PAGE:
While the invention is susceptible to various modifications in alternative forms, specific embodiments thereof have been shown by way of example in the drawings and will herein be described in detail. It should be understood, however, that it is not intended to limit the invention to a particular form disclosed. On the contrary, the invention is to cover all modifications, equivalents, and alternatives falling within the spirit and scope of the invention as defined by the appended claims.
The present invention is applicable to telephony systems, and more particularly to telephony applications in which the telephony system configuration and/or operation are supervised by an area sensor to dynamically reconfigure the operating mode of the telephony system. While the present invention is not necessarily limited to such circuits and devices, an appreciation of various aspects of the invention is best gained through a discussion of various examples using this application.
According to a general example embodiment of the present invention, at least one presence detector is communicatively coupled to a telephony system, operation of the telephony system being supervised by the at least one presence detector. The presence detector is arranged and configured to monitor a predefined area by various techniques, and communicate a “presence” signal to the telephony system when the presence of at least one person within the monitored area is detected. The telephony system is further configured and arranged to select the telephony system's operating mode responsive to receiving the presence signal.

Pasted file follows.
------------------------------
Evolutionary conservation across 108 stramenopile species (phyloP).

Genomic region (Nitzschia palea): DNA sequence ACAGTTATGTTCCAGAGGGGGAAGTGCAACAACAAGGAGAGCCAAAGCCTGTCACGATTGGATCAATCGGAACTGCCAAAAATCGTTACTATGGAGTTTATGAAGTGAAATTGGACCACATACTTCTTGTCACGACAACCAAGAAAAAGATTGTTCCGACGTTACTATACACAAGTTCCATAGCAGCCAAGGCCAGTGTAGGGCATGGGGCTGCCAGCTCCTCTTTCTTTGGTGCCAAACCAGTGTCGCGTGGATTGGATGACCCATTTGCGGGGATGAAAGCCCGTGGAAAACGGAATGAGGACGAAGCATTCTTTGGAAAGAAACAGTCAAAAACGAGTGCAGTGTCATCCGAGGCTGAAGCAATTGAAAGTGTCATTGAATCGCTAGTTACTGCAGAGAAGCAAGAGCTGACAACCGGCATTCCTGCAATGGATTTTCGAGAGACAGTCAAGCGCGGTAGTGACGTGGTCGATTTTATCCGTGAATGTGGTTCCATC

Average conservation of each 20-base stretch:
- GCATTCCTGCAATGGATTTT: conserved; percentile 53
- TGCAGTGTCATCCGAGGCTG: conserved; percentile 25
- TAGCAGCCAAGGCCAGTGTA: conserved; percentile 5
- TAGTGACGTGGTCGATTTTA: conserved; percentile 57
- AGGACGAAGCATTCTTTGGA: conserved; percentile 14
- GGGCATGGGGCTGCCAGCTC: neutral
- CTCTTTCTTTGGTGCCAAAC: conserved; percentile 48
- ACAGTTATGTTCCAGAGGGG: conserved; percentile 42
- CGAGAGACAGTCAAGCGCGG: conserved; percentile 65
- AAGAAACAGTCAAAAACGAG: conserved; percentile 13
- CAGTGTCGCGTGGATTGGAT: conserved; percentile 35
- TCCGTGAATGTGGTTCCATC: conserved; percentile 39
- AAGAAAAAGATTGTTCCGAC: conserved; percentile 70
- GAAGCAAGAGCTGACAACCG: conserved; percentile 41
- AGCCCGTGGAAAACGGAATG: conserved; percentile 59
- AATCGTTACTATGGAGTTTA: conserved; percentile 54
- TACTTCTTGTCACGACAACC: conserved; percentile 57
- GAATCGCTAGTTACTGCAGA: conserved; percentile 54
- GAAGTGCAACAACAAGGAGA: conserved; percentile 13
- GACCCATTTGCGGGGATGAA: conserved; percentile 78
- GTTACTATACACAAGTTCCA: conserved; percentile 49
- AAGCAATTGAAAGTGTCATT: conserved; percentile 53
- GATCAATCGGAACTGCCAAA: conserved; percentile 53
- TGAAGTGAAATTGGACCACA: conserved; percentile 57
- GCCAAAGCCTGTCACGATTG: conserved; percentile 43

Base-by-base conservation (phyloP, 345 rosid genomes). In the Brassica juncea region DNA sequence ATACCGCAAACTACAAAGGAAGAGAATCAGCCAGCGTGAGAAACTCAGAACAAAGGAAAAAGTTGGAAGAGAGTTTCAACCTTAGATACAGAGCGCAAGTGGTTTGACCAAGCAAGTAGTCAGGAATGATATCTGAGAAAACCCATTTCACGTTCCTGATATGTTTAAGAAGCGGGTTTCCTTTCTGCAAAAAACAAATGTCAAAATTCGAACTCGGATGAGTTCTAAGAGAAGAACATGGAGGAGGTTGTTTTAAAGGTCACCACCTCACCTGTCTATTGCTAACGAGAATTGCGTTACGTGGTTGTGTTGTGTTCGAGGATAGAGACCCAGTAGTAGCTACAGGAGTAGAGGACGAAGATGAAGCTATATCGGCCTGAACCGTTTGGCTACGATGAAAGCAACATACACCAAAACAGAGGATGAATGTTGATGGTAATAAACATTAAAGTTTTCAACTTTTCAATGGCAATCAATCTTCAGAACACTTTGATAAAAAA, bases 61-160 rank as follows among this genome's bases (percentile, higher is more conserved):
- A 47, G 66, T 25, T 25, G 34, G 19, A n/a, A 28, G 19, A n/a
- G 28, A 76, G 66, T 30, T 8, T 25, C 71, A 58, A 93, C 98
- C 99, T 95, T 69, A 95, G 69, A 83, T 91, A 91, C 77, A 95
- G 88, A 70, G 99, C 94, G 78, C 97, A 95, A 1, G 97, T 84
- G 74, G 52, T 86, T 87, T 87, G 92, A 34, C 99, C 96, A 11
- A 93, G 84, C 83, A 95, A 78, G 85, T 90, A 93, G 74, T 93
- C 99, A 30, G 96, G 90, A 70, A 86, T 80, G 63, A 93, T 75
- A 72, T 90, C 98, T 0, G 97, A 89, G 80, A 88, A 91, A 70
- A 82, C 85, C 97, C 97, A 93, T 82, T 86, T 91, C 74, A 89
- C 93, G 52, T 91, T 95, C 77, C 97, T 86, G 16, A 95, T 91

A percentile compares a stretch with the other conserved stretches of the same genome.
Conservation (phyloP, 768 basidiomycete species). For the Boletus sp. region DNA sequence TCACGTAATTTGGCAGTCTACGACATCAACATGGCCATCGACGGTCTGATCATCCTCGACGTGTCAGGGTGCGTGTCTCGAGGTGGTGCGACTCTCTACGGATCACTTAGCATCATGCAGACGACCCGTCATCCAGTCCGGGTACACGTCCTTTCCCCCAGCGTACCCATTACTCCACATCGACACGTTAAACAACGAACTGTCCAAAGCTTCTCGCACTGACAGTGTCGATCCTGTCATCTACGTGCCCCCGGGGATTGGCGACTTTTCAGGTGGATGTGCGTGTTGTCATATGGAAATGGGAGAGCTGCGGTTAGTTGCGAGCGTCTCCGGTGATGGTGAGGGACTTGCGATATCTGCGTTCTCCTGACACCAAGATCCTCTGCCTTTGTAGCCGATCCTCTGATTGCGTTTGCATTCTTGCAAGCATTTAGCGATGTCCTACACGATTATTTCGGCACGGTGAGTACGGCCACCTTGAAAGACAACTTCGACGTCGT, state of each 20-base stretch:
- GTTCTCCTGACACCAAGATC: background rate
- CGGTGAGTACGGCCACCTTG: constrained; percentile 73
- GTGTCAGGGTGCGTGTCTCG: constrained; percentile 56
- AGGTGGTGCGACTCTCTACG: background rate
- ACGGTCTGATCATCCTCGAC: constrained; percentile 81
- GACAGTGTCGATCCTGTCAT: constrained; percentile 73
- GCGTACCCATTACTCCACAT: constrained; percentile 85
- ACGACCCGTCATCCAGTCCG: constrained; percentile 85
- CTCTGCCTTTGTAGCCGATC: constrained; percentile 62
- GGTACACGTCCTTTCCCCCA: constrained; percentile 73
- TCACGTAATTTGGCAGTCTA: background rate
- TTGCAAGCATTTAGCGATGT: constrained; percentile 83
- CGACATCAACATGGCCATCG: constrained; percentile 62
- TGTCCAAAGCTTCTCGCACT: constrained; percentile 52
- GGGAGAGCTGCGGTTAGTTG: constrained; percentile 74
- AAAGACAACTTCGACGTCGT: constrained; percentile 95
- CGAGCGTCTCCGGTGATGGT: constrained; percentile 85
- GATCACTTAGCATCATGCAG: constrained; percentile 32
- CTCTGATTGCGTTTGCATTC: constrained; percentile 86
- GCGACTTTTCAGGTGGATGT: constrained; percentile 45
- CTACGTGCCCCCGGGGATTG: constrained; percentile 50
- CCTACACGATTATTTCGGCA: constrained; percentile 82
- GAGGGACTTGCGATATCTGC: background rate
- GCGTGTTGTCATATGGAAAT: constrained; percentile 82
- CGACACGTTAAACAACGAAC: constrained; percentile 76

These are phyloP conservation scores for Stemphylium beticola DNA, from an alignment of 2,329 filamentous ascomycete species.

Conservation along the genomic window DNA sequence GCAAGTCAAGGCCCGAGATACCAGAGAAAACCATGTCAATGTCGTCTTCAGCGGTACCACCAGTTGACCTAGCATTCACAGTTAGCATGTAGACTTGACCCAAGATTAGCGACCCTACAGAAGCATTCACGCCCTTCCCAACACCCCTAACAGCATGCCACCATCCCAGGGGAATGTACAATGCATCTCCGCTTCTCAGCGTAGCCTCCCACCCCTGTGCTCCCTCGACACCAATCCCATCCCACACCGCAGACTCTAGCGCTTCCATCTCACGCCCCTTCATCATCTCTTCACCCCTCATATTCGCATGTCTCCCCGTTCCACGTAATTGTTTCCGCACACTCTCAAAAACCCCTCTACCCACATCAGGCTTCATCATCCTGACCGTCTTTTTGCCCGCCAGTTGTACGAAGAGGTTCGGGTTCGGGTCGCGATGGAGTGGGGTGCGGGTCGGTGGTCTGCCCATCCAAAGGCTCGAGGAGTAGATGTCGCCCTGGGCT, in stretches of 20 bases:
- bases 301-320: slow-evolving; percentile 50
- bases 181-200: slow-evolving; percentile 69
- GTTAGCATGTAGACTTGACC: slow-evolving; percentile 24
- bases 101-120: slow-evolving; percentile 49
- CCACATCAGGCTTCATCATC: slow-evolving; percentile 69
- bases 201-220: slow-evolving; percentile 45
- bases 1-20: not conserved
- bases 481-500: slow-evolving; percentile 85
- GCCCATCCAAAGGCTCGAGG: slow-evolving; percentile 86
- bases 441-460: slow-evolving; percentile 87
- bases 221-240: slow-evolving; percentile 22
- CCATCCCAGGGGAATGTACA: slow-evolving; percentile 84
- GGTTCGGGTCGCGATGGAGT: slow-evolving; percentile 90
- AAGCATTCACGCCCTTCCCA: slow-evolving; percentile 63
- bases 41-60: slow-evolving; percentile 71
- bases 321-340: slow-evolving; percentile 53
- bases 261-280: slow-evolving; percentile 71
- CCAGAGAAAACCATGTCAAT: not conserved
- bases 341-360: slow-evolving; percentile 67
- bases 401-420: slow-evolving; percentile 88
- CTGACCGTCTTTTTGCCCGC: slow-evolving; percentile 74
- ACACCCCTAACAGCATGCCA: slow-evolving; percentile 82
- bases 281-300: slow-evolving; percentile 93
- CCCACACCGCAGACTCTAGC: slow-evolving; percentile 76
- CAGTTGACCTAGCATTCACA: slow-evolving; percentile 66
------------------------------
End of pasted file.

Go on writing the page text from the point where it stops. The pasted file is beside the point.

In one example implementation, the telephony system operates in a first operating mode absent receipt of a particular presence signal, and the telephony system operates in a second operating mode upon receipt of the particular presence signal. According to one aspect, a first data set is displayed in the first operating mode, and a second data set is displayed in the second operating mode, the second data set being different than the first data set.
In another example implementation of the present invention, at least one presence detector is communicatively coupled to a telephony system. The operating mode of the telephony system is determined responsive to the at least one presence detector(s). Each presence detector is arranged to monitor a predefined area, such as an office area, and communicate an “occupied” signal for the respective area to the telephony system upon detection of the presence of at least one person within the detector's monitored area. The telephony system is programmed to select the telephony system's operating mode responsive to receiving the occupied signal, for example by reconfiguring call routing paths or operational features, such as voice mail activation.
In another example application, the telephony system includes a central system status display, at least one remote telephone device, and at least one presence detector all coupled to the telephony system. According to one aspect, at least one remote telephone device is supervised by at least one associated presence detector. In one implementation, the presence detector monitors an area associated with a particular telephone device, for example an area within which a telephone device is located. In another implementation, the presence detector monitors an area not associated with a particular telephone device.